As we begin this week in earnings news, athletic footwear maker Nike (NYSE:NKE) takes the pole position with an earnings release due out tomorrow after market-close. While most companies are just beginning their new fiscal years, Nike's already three-quarters to the finish line. Tomorrow's news will cover the results through fiscal Q3 2006.

Wall Street Wisdom:

  • General consensus. Eighteen analysts follow Nike, and they're mostly bullish on the stock. Thirteen of them rate the stock a buy and only five a hold.
  • Revenues. Which isn't to say that tomorrow's news is going to burn up the track. Analysts expect sales growth for the quarter to come in just over 6%, at $3.52 billion.
  • Earnings. They're more optimistic about earnings -- but only a bit. Profits are predicted to rise 9% to $1.10 per share.

Margin watch:
Nike's expected rise in profits is due to two factors. First, the moderate growth in sales. Second, better profits earned on those sales. Over the past 18 months, the company's gross margins have improved only 130 basis points. Not impressed? Well, consider that by the time those extra basis points reach the bottom line (picking up 20 more bp along the way), they'll make the firm nearly 20% more profitable now than it was a year and a half ago.

Margins %

8/04

11/04

2/05

5/05

8/05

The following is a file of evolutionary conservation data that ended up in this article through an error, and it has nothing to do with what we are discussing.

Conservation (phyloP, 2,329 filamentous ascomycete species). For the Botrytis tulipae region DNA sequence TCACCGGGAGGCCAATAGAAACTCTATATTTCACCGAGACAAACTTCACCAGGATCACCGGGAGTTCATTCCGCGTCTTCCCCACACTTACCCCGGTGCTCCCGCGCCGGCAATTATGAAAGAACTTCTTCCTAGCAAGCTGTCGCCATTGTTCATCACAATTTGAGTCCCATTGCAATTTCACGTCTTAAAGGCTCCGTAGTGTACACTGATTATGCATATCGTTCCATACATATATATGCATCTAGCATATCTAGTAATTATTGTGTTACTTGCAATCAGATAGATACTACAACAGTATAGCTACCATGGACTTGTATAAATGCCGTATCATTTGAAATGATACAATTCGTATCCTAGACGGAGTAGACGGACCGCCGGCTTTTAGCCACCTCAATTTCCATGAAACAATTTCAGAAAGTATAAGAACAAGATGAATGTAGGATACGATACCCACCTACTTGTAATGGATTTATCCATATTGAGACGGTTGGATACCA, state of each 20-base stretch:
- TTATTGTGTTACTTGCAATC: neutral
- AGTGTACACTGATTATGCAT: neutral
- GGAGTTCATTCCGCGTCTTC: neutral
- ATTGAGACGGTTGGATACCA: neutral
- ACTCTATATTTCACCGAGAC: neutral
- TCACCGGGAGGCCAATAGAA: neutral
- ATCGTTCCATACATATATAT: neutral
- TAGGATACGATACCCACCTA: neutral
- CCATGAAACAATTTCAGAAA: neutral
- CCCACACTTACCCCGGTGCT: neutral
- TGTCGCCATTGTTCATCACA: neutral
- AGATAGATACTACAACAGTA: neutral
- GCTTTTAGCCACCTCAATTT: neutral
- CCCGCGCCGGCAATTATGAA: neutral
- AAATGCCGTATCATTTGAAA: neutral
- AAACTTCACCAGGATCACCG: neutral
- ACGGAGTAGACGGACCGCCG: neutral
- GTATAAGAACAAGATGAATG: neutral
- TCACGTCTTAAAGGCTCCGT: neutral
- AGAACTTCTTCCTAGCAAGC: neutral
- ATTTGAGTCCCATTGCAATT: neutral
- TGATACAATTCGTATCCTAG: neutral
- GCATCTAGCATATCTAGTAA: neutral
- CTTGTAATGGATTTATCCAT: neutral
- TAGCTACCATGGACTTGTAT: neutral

11/05

Gross

43.3

43.7

44.1

44.5

44.7

44.6

Op.

12.7

13.3

13.6

13.8

14.4

14.4

Net

7.9

8.4

8.6

8.8

9.4

9.4

All data courtesy of Capital IQ, a division of Standard & Poor's. Data reflects trailing-12-month performance for the quarters ending in the named months.

Foolish lookout:
Year to date, Nike has grown its revenues by 9% in comparison to its fiscal Q2 2005 numbers. Meanwhile, each of the past two quarters saw Nike's inventories rise 12% versus their previous-year levels. Call that a "yellow flag," because such trends often mean a company is manufacturing goods that aren't selling well, which must then be discounted to move them out the door. An established retailer like Nike will probably have well-managed inventory, but keep an eye on the inventories tomorrow, just to be sure.

In other news, Nike's diluted share count has fallen 2.8% over the last year, with the company spending $240 million to buy back shares in the fiscal second quarter alone. Although in December 2005, the stock's price briefly spiked above where it had spent the bulk of Q2, much of Q3 saw Nike's stock selling for prices that may well have looked attractive to management. Tomorrow, expect to see the share count fall even lower.

Fool contributor Rich Smith has no interest, short or long, in Nike.